Since 1962, we’ve helped people from all 50 states and around the world get the water they needed at the lowest possible cost. At DeepRock, we are always ready to assist you with your drilling questions and needs.

Satellite Bird Cage

Using a satellite dish to make a bird cage

Satellite Bird Cage I am always on the lookout for cool projects that recycle old stuff. While visiting a nearby farm I found this large bird cage housing Doves and chickens. Look close!

The roof is a Satellite dish. The lower sections of the cage are old metal fence sections. I thought it was a neat little project and a great way to recycle those old satellite dishes.

Sharpen Mower Blades

There is no technical mystery to sharpening a lawnmower blade. It just takes common sense and a bit of know-how. If you have a good bench grinder or a professional blade grinder, you can do a professional job.

Sharpening mower bladesHOW TO: Sharpen rotary mower blades

There is no technical mystery to sharpening a lawnmower blade. It just takes common sense and a bit of know-how. If you have a good bench grinder or a professional blade grinder, you can do a professional job.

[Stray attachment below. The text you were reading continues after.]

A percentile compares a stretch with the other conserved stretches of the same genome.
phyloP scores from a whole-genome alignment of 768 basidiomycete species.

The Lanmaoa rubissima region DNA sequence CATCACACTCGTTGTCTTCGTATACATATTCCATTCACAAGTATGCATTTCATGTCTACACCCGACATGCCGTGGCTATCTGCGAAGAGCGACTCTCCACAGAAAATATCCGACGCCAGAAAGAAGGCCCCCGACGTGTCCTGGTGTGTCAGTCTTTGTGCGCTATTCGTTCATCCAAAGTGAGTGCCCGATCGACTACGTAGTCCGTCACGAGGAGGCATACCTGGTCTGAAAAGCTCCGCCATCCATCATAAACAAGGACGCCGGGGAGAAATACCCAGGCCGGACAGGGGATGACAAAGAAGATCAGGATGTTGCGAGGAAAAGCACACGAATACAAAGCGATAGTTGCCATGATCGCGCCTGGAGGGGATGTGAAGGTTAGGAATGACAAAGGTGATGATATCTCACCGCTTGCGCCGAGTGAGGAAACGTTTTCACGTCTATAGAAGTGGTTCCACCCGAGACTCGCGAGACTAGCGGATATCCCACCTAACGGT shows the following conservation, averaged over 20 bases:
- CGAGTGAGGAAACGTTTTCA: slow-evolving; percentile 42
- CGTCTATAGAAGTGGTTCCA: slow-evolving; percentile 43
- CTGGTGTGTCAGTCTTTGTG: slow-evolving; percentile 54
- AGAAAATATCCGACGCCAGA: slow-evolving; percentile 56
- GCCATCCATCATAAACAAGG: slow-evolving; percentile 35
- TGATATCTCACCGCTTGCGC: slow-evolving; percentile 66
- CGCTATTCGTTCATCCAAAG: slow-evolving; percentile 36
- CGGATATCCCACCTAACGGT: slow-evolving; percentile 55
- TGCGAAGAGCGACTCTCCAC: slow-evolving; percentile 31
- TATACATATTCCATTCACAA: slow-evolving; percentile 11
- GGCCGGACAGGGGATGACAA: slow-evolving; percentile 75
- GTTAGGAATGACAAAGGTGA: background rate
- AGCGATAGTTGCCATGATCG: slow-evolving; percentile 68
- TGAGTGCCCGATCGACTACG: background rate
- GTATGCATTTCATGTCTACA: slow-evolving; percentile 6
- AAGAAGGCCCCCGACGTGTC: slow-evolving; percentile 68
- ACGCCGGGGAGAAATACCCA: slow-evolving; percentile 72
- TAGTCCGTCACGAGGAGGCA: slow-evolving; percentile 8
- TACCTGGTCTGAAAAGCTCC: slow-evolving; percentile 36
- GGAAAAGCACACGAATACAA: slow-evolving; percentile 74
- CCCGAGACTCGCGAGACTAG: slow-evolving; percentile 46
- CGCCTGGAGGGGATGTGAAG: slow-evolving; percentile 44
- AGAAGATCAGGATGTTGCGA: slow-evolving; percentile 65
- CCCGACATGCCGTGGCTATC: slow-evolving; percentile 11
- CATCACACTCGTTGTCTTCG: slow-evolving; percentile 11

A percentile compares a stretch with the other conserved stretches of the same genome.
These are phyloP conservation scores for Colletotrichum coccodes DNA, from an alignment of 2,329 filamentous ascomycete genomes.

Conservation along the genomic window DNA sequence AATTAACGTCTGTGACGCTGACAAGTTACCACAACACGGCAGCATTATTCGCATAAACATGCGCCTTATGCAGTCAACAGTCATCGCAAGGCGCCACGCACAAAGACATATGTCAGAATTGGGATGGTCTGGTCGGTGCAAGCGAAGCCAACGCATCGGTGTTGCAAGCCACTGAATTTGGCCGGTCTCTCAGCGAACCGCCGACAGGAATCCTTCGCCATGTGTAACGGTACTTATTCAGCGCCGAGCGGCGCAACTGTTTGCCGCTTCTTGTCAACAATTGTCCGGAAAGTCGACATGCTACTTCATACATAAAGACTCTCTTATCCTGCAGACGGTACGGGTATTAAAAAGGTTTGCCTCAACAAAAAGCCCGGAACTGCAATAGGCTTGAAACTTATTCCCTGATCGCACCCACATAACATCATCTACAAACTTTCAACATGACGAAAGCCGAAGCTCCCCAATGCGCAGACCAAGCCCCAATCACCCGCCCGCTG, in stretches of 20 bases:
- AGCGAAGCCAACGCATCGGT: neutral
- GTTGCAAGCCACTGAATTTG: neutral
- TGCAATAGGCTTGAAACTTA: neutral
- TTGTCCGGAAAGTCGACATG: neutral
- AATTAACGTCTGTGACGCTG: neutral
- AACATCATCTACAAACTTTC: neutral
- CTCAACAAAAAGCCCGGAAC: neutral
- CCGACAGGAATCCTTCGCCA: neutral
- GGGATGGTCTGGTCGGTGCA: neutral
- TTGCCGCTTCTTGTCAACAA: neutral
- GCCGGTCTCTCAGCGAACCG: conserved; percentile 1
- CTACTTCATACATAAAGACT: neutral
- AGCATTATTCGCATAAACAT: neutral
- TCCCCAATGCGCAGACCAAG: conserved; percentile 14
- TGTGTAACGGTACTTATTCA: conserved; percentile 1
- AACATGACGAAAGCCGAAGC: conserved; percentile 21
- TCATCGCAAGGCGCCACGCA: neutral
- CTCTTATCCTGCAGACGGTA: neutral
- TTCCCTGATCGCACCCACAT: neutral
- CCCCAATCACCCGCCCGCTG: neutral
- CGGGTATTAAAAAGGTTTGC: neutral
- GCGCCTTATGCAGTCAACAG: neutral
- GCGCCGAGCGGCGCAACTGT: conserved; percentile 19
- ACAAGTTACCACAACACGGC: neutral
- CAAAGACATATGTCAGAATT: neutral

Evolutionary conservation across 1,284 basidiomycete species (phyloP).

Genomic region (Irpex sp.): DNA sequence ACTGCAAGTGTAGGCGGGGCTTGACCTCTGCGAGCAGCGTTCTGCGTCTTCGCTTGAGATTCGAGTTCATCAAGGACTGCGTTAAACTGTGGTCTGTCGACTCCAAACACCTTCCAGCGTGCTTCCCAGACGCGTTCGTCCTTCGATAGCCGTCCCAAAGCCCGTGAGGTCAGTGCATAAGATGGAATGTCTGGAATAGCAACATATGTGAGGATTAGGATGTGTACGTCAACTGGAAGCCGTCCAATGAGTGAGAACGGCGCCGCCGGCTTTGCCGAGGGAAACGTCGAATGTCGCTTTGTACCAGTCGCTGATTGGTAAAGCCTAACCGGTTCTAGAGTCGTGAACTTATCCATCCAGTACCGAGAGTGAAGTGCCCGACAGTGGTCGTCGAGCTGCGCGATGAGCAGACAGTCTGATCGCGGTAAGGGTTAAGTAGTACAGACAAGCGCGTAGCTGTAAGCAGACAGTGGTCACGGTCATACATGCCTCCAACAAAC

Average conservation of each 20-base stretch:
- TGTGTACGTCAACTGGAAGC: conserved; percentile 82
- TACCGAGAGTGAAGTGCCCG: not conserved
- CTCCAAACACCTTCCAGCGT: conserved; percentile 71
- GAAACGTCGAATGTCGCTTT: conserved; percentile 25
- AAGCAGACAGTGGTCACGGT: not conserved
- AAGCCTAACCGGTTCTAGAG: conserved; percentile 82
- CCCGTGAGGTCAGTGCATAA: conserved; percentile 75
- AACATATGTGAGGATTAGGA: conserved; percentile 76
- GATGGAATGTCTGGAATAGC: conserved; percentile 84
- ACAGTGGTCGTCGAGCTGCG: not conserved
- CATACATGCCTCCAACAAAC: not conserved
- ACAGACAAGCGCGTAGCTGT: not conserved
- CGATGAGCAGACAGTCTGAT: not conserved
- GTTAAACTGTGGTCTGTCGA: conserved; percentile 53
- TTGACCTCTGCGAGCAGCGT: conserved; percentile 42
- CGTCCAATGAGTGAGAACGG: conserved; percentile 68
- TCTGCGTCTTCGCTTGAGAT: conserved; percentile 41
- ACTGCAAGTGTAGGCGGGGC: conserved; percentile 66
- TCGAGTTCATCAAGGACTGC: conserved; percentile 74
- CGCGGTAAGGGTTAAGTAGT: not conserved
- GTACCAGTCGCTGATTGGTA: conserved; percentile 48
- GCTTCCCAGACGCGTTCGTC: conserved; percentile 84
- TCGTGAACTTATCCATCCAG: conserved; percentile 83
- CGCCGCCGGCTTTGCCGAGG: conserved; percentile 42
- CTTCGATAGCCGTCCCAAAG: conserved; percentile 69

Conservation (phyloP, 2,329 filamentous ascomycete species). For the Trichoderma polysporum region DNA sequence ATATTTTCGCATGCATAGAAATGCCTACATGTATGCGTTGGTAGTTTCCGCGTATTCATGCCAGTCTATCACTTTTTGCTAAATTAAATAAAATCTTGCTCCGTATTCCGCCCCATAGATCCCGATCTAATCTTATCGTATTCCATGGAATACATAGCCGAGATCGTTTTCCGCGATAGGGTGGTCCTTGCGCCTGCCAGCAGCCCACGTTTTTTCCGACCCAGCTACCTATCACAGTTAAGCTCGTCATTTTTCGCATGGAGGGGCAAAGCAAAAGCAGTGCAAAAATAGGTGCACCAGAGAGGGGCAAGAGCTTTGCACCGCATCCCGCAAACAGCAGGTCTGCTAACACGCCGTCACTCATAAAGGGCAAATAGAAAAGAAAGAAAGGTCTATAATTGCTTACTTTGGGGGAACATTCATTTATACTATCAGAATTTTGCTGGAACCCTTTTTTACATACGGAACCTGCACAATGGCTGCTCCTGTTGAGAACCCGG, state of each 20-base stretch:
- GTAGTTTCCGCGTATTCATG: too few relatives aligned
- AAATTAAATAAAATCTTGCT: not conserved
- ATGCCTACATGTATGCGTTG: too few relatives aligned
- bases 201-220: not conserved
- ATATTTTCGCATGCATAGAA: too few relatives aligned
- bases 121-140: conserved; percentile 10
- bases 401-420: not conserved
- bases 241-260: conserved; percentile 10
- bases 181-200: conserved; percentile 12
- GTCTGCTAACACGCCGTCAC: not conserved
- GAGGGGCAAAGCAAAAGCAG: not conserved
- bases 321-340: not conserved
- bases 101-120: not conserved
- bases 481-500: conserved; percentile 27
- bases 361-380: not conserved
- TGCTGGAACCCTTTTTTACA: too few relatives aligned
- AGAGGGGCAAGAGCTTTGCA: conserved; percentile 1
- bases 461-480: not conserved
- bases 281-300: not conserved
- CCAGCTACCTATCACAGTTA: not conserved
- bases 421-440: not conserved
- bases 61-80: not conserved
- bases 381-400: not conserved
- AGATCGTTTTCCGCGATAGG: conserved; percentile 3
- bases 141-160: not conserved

1. Remove the bladeRemoving the blade can sometimes be the hardest part of the job. A good way to start is to squirt some penetrating oil on the blade bolt and nut and let it stand for a few minutes. While you are waiting, pull the spark plug wire to make sure the mower does not accidentally start. I have talked to some people who had stitches in their hands or even a few missing fingers because the engine fired unexpectedly.Next, block the blade so that it does not turn while you are removing the blade nut. A blade holder will make this easy. However, if you do not have one, a block of wood under the deck and a C-clamp will do the job.

    Once the blade is removed, use a scraper to remove excess grass build up around the center hole of the blade. This will ensure a good, tight fit and assists in keeping the mounting bolt from working loose.

  2. Sharpen the bladeNow that you have removed the blade, it’s time for sharpening. The primary goal is to consistently maintain the correct angle on the blade. Manufacturers perform hours of testing to determine the angle that will give the user the best cut with the longest span of time between sharpening. It’s important to keep the angle as it was intended. Around 40 degrees is typical, but this can vary, so check with the blade manufacturer to obtain the exact figure.A narrower angle, such as that of a pocketknife, will cut well initially, but will dull quickly and nick easily. On the other hand, a blade with a less severe (more blunt) angle will not provide the same quality of cut, even though it might wear more slowly.